But fear not, It’s not just the games themselves that are helping put Sheffield on the gaming map, with Games Britannia taking the place in the city in July, and Sheffield Doc/Fest showing the UK premier of Indie Game: The Movie this month, there's a lot going on to raise awareness of the game development market. So how does this make our devs feel?

Alex Tuna was lucky enough to see Indie Game:The Movie whilst in New Zealand recently. “It helps people understand a little bit about why we do it, a little bit about why we are completely mental to try and do it and gives the recognition to people who make games, especially small games, as artists,” Tim hopes it will inspire people and open their eyes to a world they may not have known existed. “There’s kids at home playing their PS3 who don’t realise that getting into games can be a lot simpler, you don’t have to work for a massive 200 people company to make a game.”

Just as ambitious in its own way, Games Britannia is a games convention that encompasses not just indie devs but the games industry as a whole, with names such as Nintendo and Bandai Namco strutting their stuff. All our devs saw GB as a hugely encouraging development for the city, helping Sheffield to reach its full potential and become a destination in the gaming industry. So with room for fresh meat in the market, and a new found awareness of the city’s indie dev presence, what advice would you give to the next generation of ‘Shindiggers’?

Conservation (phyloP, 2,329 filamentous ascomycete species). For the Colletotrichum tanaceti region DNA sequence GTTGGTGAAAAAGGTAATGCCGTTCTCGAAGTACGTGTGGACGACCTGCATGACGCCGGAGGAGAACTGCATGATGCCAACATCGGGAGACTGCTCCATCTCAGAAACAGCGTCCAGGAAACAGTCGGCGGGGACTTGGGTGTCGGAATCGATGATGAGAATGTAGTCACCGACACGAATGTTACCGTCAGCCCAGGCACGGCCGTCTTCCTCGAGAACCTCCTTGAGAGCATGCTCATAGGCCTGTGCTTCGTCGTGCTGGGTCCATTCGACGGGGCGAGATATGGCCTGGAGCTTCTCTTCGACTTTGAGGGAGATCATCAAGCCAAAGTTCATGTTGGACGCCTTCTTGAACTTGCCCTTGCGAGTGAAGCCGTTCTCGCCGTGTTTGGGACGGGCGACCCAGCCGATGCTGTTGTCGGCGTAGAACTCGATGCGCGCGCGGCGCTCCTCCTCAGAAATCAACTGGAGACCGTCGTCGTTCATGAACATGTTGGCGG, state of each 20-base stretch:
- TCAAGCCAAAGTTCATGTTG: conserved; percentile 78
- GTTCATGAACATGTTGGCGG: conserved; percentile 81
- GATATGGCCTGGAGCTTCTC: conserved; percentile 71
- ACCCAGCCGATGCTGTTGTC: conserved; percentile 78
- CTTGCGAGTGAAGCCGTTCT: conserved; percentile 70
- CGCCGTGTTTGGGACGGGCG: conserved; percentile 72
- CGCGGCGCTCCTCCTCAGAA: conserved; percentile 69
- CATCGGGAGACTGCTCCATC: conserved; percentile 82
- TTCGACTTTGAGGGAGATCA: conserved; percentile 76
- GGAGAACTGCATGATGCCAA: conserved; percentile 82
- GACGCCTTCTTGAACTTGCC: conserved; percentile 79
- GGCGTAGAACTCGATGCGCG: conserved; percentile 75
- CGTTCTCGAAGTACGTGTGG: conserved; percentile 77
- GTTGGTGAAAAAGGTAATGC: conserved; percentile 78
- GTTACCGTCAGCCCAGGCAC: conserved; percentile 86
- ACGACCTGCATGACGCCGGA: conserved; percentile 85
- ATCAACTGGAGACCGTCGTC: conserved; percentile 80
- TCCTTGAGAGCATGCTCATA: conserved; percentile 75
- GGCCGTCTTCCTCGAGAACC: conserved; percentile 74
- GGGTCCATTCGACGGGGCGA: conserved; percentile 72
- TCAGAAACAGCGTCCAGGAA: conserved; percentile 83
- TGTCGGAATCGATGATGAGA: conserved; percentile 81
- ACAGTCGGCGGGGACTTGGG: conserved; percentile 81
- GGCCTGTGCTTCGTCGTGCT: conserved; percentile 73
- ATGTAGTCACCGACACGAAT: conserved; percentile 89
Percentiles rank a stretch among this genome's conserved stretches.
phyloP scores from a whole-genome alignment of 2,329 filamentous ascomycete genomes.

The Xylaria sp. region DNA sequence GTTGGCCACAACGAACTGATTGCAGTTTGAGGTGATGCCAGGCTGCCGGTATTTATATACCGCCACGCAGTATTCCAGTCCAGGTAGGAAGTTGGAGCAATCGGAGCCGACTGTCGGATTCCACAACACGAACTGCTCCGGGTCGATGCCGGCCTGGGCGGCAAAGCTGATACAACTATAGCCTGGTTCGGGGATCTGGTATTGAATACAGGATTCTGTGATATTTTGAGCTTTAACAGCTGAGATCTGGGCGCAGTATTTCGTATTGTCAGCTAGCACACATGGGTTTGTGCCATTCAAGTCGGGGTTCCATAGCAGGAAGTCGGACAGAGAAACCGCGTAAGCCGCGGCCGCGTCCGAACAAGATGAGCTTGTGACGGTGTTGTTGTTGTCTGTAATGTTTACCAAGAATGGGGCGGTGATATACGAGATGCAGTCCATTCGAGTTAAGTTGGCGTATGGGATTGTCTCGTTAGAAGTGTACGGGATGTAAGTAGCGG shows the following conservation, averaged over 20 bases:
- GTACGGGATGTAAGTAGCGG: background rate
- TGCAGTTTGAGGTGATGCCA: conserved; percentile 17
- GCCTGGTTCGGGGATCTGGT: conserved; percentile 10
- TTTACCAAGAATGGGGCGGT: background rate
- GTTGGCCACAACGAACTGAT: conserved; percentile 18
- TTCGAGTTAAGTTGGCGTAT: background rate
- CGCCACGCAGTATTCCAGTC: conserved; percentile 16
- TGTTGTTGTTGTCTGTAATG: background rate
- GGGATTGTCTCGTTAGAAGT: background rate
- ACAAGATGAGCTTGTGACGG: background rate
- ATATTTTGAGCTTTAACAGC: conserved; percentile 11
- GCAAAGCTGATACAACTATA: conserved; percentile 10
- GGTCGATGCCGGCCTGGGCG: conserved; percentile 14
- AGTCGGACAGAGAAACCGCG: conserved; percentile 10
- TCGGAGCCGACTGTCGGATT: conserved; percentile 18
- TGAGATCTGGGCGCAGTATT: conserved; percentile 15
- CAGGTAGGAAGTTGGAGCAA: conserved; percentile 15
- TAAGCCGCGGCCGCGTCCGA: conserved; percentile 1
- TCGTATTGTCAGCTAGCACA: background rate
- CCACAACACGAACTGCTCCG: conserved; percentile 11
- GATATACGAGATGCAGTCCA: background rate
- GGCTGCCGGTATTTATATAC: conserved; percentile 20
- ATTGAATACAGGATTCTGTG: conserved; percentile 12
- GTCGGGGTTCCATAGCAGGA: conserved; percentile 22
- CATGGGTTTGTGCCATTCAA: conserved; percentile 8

“Just make games, just do it, whatever it is,” says Tim. “Even if you never make a game that’s commercially successful you might find that it leads to work that is very similar.” “Make as many games as possible. As long as you have interesting products, at some point, one of them will make it,” explains Alex, whereas Jamie simplifies it even further, offering up “trust yourself” as his parting words of wisdom. Take heed! These guys know their stuff.

In an age where everyone from your niece to your nan plays games, and where the popularity of 'pick up and play' titles seems likely to continue to encourage the growth of indie devs, it really puts a spring in our step to find the city's principles of collaboration shining through. It feels like a real city wide effort to find and nurture the talent that will one day make Sheffield a big name on the industry’s lips, and despite the fact that Sheffield influences may not be evident in the games that are produced in the city, there’s still a sense of the Shindig spirit that has gone into the work. Unlike the indie music scene the city is famous for, with its regional accents and lyrics as sticky as a nightclub floor, the influences in the indie games are more subtle, and are the result of the devs doing what they love in a place that they love to do it. Though if you ask me, I think a game with some Blue Ninja Owls facing off against some Red Samurai Blades has a certain amount of potential…

Words by Craig Goldring